Koromiko Cheese lives on in Marlborough legend, if not fridges.

The annual Southern Jam Youth Jazz Festival attracts a wealth of talented musicians. File photo.

Sound of music silenced as festival postponed

A top Marlborough music festival has been forced to cancel amid safety concerns.

The Southern Jam Youth Jazz Festival has been called off due to coronavirus fears.

But organisers have promised something fun to fill the gap.

Uncertainties surrounding the COVID-19 pandemic left “too many unknown variables” for the festival to proceed, organisers say.

The week-long youth jazz festival and competition, featuring young musicians from high schools all around the South Island, has been a staple of the Marlborough event calendar for many years.

“After careful consideration and in close collaboration with the Marlborough District Council, the decision has been made to cancel Southern Jam this year,” the announcement, on Facebook, says.

The festival would see students performing at bars and restaurants before a gala performance at the ASB theatre.

“The safety of our students, staff and the public continues to be our number one priority and the current uncertainties regarding the COVID-19 situation leaves too many unknown variables at this point in time.”

Dinghy rescue after Cook Strait adventure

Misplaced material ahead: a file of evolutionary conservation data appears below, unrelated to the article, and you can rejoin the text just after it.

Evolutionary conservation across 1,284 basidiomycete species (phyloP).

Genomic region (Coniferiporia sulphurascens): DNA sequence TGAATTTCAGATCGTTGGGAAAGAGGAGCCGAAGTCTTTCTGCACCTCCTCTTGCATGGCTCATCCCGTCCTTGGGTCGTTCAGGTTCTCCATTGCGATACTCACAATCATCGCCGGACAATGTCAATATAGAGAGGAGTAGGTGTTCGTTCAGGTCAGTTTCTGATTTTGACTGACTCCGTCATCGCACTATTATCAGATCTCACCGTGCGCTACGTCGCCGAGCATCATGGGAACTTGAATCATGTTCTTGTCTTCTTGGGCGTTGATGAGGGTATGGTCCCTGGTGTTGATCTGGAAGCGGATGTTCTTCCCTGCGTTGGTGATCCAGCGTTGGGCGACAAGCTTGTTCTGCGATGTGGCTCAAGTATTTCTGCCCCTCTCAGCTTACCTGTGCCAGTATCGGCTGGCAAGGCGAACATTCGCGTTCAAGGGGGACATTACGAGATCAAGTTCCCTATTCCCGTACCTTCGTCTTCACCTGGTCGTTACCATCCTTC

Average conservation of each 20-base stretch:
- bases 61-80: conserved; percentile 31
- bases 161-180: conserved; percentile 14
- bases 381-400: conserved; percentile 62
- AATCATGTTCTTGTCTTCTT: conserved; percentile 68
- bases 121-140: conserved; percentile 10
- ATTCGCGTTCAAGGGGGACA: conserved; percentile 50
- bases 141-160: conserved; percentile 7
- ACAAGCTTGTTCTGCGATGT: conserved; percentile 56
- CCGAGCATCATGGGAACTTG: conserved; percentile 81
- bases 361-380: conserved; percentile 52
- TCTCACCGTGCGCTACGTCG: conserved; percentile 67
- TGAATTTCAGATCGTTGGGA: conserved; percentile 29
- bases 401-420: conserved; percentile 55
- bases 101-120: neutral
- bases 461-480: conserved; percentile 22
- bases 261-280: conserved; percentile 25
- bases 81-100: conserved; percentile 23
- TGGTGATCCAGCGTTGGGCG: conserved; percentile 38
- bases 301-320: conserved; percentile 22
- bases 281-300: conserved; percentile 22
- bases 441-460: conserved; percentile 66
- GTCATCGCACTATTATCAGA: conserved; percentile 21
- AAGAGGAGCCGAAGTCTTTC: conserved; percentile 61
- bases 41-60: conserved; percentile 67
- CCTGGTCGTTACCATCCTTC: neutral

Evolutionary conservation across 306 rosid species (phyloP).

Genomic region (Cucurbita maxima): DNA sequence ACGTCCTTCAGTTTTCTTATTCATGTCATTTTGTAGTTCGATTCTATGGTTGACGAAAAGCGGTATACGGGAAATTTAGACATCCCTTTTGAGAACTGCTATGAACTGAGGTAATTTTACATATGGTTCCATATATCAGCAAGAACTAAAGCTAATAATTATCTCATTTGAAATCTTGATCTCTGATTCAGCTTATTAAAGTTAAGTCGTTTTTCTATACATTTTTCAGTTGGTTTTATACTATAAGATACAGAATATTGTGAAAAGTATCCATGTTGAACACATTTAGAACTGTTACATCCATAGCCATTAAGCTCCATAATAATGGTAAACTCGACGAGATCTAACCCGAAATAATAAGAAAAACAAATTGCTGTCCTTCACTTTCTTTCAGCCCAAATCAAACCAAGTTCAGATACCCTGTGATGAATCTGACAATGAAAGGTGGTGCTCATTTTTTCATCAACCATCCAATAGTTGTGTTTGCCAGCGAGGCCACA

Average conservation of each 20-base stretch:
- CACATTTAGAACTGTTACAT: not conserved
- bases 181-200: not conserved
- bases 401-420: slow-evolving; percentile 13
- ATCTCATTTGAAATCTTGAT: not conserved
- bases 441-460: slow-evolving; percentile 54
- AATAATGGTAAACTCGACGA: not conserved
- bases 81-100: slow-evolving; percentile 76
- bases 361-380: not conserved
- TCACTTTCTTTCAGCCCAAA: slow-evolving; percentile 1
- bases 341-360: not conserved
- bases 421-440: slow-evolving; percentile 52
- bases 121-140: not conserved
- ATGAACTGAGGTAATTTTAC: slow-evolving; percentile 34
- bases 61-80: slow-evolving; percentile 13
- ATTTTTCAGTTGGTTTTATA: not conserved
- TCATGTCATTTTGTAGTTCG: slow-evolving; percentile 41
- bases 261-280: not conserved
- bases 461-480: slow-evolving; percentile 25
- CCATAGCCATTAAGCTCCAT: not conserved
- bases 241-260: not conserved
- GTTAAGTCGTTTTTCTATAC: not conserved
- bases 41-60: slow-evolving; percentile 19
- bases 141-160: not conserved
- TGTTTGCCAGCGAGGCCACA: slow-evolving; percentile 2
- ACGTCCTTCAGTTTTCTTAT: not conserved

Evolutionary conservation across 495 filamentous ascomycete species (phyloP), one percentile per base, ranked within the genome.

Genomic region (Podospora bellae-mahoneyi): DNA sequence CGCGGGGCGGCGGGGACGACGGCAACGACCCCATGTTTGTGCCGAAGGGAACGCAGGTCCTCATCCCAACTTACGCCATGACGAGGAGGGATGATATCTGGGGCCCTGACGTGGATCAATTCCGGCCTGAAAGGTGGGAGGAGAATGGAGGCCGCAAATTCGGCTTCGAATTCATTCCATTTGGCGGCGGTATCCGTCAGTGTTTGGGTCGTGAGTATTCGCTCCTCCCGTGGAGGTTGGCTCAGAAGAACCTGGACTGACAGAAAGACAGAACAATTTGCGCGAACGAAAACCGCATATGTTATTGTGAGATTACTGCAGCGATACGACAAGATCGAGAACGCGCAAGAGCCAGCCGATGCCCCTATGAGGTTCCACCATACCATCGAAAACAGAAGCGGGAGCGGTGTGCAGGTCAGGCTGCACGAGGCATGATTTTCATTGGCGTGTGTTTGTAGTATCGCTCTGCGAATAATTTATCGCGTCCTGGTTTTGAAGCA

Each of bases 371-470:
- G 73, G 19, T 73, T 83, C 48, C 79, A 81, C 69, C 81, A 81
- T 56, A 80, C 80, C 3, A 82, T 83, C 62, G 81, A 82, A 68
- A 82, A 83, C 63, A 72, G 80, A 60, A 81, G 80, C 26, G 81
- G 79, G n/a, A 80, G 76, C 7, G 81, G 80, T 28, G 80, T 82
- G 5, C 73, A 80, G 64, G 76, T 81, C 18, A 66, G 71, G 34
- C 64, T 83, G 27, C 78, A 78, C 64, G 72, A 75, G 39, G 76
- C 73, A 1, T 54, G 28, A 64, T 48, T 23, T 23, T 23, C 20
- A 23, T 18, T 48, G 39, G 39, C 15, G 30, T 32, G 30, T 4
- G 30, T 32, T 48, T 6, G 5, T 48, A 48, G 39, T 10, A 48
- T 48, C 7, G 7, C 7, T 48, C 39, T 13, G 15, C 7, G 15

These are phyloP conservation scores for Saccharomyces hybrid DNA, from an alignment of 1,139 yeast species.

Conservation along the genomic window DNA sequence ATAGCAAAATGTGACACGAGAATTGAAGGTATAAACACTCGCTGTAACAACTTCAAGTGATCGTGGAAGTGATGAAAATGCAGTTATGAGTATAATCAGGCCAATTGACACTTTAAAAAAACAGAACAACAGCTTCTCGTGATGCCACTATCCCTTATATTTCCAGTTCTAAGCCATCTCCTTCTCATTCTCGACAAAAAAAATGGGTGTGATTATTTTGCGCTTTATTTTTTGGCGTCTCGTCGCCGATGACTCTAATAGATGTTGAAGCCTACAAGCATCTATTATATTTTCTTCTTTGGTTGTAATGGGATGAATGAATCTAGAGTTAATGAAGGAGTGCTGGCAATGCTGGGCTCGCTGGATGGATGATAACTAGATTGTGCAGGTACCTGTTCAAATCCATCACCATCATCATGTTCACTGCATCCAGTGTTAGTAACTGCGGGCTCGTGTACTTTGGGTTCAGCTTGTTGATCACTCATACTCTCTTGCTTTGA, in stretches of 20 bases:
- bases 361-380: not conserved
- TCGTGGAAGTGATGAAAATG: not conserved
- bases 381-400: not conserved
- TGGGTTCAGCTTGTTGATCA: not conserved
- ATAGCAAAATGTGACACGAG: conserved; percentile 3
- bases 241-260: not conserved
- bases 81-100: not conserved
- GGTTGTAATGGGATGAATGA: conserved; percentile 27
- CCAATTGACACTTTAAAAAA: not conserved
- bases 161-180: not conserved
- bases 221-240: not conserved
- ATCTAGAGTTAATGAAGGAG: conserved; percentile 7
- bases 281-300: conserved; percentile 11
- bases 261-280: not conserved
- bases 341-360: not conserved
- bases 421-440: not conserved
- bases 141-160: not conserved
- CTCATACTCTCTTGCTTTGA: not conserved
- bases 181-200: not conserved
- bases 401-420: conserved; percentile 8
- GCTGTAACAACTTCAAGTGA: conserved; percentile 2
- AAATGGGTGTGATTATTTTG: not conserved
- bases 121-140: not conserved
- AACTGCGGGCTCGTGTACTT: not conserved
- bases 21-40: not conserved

A teenager rescued by police after crossing Cook Strait in a small dingy was trying to visit his brother in Wellington.

Tachyon Hutt, 18, left Kenepuru Sound at 10pm on Friday to make the 100km plus trip.

But after his motor died, he was forced to call for help.

He was rescued by police after emergency crews used the signal from his fast fading cell phone to trace him.

Police say the overnight conditions were “rough” for a small dingy and are warning people to ensure they have all the necessary safety equipment.

Senior Sergeant Dave Houston says the cell phone saved the teenager’s life.

“If we didn’t have the mobile locate, we would have had a massive search. The mobile literally saved his life.

“While this was a good outcome and no one was injured, we’d like to remind people the Cook Strait is a dangerous stretch of water.”